What types of mobile devices should be allowed to access the organization’s critical assets. Should you allow personal mobile devices, Bring Your Own Devices (BYOD’s) or consider only organization-issued or certified mobile devices to access certain resources? Should you enforce tiers of access? Centralized mobile device management technologies are a growing solution for controlling the use of both organization-issued and BYOD’s by enterprise users. These technologies can remotely wipe the data or lock the password from a mobile device that has been lost or stolen. Should Enterprises consider anti malware software and OS upgrades to become certified mobiles on the network? To reduce high risk mobile devices, consider technologies that can detect and ban mobile devices that are jail broken or rooted, as these can pose the greatest risk of being compromised by hackers.
5 – Application Security Testing
According to a study performed by The Ponemon Institute, nearly 40% of 400 companies surveyed were not scanning their applications for security vulnerabilities, leaving the door wide open for cyber-attacks. This highlights the urgency for security teams to put together some sort of security vetting process to identify security vulnerabilities and validate security requirements as part of an ongoing QA security testing function. Scanning application technologies typically conduct two types of scanning methods: Static Application Security Testing (SAST) which analyzes the source code and Dynamic Application Security Testing (DAST), which sends modified HTTP requests to a running web application to exploit the application vulnerabilities. As the QA scanning process develops, it can be automated and injected into the software build process to detect security issues in the early phases of the SDLC.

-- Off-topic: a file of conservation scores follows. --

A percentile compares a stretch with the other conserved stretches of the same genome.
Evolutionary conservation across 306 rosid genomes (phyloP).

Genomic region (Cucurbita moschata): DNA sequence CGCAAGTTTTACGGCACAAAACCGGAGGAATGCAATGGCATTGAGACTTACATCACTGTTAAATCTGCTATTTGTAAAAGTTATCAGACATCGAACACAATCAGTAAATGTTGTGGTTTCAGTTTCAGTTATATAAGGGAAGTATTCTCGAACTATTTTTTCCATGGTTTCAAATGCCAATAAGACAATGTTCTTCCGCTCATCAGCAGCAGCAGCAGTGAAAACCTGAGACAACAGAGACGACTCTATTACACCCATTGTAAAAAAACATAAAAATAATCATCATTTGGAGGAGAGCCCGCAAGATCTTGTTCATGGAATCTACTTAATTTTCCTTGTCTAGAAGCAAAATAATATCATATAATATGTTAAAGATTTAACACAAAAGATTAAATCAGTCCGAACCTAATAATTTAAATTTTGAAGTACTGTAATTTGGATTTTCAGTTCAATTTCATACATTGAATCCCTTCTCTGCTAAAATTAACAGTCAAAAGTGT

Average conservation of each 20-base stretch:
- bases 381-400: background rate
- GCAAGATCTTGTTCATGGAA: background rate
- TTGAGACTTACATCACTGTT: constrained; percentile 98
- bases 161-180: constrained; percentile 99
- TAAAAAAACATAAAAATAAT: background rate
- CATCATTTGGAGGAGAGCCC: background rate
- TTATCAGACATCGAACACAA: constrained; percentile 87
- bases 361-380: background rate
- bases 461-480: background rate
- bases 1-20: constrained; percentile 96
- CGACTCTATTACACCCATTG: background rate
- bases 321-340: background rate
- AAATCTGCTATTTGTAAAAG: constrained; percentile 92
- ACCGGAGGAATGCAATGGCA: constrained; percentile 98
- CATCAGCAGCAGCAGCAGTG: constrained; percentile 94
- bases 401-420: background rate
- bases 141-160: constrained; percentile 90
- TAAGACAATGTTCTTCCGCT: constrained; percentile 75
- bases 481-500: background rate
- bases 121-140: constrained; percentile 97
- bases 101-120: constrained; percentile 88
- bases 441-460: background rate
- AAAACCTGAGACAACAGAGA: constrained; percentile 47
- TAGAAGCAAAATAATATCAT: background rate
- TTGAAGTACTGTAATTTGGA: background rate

6 – System Threat Model, Risk Management Process
What will typically come out of the application scanning process will be a list of security vulnerabilities found as either noise, suspect or definitive. It will then be up to the security engineers knowing the system architecture and network topology working with the application developer to determine whether the vulnerability results in a valid threat and what risk level based on the impact of a possible security breach. Once the risk for each application is determined, it can be managed through an enterprise risk management system where vulnerabilities are tracked, fixed and the risk brought down to a more tolerable level.
7 – Consider implementing a Centralized Mobile Device Management System
Depending on the Mobile Security Policy that is in place, you may want to consider implementing a Centralized Mobile Device Management System especially when Bring Your Own Device (BYOD) mobiles are in the mix that can: